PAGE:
What is tadalafil?
Tadalafil is the chemical name of the active ingredient in Cialis®. Cialis® was originally patented and sold by Eli Lilly. It is FDA-approved to treat ED and urinary symptoms due to BPH. After the patent expired in 2018, the FDA gave permission to other drug companies to manufacture a generic version of Cialis®. The FDA requires generic drugs to be bioequivalent to the brand name version. This means that they act the same way in the body and are expected to produce the same effects as the original brand name drug. Generic drugs are generally much cheaper than the original brand name drug, and most drugs prescribed in the US are generic.
What should you know before taking Cialis
Who should not take Cialis® or generic Cialis®?
Do not take Cialis® or generic Cialis® if you:
- take medicines called nitrates (such as nitroglycerin)
- use street drugs called “poppers” such as amyl nitrate or amyl nitrite, and butyl nitrate
- take any medicines called guanylate cyclase stimulators such as riociguat (Adempas)
- are allergic to Cialis® or any of the ingredients in Cialis®. See the end of this section for a complete list of ingredients in Cialis®.
What should I tell my healthcare provider before taking Cialis® or generic Cialis®?
To make sure Cialis® is safe for you, tell your healthcare provider if you have any of the following before you take Cialis® or generic Cialis®:
- Have or have had heart problems such as a heart attack, irregular heartbeat, angina, chest pain, narrowing of the aortic valve, or heart failure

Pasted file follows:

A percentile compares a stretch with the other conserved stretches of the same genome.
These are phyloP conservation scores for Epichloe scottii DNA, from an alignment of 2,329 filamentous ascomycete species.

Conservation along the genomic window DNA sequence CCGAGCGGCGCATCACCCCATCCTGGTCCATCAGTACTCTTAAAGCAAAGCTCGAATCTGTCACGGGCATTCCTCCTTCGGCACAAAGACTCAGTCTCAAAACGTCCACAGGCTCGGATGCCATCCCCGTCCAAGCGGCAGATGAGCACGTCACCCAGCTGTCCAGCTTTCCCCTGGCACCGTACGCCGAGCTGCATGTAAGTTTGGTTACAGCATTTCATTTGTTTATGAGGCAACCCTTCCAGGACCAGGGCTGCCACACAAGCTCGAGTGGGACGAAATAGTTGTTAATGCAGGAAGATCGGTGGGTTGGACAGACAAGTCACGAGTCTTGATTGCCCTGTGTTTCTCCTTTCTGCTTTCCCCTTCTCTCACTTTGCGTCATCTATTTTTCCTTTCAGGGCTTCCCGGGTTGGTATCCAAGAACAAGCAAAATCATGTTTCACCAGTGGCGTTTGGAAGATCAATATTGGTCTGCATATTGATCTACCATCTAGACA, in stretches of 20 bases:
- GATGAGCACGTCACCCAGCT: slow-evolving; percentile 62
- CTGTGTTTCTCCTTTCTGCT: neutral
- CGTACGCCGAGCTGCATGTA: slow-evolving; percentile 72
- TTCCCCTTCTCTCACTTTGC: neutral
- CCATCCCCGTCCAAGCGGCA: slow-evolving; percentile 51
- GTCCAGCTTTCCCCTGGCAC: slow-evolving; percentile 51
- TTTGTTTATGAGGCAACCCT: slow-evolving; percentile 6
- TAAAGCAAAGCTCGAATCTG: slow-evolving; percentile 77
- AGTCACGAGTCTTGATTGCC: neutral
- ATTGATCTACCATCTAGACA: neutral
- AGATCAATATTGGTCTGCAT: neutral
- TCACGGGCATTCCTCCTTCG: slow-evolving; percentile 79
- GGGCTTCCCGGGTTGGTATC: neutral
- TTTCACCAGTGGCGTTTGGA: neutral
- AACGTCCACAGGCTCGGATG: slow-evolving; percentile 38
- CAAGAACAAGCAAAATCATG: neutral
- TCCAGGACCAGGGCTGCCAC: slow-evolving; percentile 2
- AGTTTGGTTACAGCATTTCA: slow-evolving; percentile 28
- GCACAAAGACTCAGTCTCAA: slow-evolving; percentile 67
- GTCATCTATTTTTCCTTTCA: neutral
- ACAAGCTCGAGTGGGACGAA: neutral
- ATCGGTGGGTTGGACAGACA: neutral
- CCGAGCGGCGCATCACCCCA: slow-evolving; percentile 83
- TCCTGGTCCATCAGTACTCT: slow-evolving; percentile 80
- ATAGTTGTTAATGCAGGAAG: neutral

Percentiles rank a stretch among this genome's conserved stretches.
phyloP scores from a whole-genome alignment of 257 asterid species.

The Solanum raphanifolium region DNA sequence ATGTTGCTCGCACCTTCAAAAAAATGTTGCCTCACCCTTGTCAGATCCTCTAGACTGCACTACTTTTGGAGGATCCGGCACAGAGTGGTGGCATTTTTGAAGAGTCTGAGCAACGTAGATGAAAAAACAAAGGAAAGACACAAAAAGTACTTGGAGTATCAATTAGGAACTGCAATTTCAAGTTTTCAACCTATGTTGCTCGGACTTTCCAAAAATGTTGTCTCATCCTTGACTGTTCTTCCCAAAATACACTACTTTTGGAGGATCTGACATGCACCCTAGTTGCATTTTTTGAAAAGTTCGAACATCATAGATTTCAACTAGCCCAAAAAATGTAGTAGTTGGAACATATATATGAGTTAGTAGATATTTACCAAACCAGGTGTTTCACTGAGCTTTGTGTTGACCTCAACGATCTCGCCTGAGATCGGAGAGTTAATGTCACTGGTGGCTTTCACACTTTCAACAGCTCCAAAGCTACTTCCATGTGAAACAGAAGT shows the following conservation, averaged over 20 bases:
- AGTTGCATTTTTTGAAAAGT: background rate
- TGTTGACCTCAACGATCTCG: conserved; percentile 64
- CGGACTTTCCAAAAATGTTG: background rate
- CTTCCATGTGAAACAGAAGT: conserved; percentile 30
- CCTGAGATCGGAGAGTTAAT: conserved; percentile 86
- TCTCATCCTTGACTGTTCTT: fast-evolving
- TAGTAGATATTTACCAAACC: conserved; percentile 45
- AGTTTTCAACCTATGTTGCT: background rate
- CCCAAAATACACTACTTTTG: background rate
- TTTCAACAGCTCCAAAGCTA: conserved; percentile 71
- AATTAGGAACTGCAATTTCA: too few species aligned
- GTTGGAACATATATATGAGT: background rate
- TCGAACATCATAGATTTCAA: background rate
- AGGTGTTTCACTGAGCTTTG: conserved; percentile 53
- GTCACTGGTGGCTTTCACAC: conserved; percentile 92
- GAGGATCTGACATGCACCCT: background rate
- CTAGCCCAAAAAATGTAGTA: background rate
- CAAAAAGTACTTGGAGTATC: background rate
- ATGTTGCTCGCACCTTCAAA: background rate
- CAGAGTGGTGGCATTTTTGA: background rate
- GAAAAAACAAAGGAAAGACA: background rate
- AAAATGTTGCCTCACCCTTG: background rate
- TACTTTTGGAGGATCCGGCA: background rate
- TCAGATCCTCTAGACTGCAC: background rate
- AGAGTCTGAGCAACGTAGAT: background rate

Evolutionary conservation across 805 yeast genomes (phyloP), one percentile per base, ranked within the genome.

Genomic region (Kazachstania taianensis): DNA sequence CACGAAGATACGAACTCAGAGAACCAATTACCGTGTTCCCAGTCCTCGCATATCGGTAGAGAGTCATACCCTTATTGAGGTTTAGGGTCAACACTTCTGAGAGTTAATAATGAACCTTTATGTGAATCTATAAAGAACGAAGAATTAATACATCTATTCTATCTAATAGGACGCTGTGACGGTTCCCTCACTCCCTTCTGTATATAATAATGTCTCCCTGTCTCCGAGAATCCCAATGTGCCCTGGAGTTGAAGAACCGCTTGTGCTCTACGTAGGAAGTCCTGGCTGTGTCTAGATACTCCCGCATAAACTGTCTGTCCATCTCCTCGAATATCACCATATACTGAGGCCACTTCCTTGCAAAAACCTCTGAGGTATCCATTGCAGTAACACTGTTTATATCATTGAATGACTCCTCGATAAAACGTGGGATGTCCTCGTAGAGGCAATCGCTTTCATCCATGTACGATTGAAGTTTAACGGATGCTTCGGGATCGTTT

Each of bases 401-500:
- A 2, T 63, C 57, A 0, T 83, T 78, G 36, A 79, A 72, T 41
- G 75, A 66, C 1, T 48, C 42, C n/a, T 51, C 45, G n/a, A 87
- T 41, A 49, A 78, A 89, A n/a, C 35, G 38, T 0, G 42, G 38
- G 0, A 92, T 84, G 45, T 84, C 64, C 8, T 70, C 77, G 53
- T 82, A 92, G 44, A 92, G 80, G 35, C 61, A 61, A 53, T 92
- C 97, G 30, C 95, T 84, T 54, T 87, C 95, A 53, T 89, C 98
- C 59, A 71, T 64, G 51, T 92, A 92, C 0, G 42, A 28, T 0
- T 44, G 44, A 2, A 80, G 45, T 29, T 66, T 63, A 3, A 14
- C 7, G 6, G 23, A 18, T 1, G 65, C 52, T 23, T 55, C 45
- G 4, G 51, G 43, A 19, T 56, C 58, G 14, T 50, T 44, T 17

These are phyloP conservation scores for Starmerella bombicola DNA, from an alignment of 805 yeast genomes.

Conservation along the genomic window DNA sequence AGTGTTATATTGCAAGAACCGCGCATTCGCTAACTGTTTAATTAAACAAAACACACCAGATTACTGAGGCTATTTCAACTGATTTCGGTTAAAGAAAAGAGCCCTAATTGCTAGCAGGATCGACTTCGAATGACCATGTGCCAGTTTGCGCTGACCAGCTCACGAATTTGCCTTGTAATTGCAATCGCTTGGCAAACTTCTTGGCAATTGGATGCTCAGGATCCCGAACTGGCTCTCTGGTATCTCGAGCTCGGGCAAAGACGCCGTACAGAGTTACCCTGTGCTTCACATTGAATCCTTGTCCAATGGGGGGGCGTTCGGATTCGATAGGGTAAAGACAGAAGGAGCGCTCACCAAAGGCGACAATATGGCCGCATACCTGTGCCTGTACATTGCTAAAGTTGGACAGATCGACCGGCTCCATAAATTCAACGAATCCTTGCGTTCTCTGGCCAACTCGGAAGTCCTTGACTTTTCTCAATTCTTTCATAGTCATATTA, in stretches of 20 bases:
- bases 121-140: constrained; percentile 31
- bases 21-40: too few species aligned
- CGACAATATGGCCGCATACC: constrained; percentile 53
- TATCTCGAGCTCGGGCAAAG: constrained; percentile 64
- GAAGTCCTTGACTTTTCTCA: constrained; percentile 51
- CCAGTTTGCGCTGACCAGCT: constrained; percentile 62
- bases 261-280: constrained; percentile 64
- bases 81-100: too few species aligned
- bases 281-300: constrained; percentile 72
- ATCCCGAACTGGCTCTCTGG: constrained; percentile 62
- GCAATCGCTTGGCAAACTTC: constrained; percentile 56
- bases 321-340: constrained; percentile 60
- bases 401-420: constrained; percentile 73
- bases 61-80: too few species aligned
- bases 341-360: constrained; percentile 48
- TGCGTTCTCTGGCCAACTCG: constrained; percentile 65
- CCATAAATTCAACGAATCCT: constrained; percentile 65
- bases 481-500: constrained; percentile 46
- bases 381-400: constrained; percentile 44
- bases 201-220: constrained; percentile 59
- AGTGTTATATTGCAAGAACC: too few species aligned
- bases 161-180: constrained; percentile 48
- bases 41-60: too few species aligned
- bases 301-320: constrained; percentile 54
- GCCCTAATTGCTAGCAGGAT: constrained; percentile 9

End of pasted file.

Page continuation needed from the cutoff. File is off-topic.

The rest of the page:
- Have pulmonary hypertension
- Have had a stroke
- Have low blood pressure, or high blood pressure that is not controlled
- Have a deformed penis shape
- Have had an erection that lasted for more than 4 hours
- Have problems with your blood cells such as sickle cell anemia, multiple myeloma, or leukemia
- Have retinitis pigmentosa, a rare genetic (runs in families) eye disease
- Have ever had severe vision loss, including an eye problem called NAION
- Have bleeding problems
- Have or have had stomach or intestinal ulcers
- Have liver problems
- Have kidney problems or are having kidney dialysis
- Have any other medical conditions
Tell your healthcare provider about all the medicines you take, including prescription and over-the-counter medicines, vitamins, and herbal supplements.
Cialis® and generic Cialis® may affect the way other medicines work, and other medicines may affect the way Cialis® and generic Cialis® works, causing side effects.
Tell your healthcare provider if you take any of the following because these drugs interact with Cialis® and generic Cialis®:
- Medicines called nitrates
- Medicines called guanylate cyclase stimulators such as Adempas® (riociguat)
- Medicines called alpha-blockers such as Hytrin® (terazosin HCl), Flomax® (tamsulosin HCl), Cardura® (doxazosin mesylate), Minipress® (prazosin HCl), Uroxatral® (alfuzosin HCl), Jalyn® (dutasteride and tamsulosin HCl), or Rapaflo® (silodosin). Alpha-blockers are sometimes prescribed for prostate problems or high blood pressure. In some patients, the use of VIAGRA® or generic VIAGRA® with alpha-blockers can lead to a drop in blood pressure or to fainting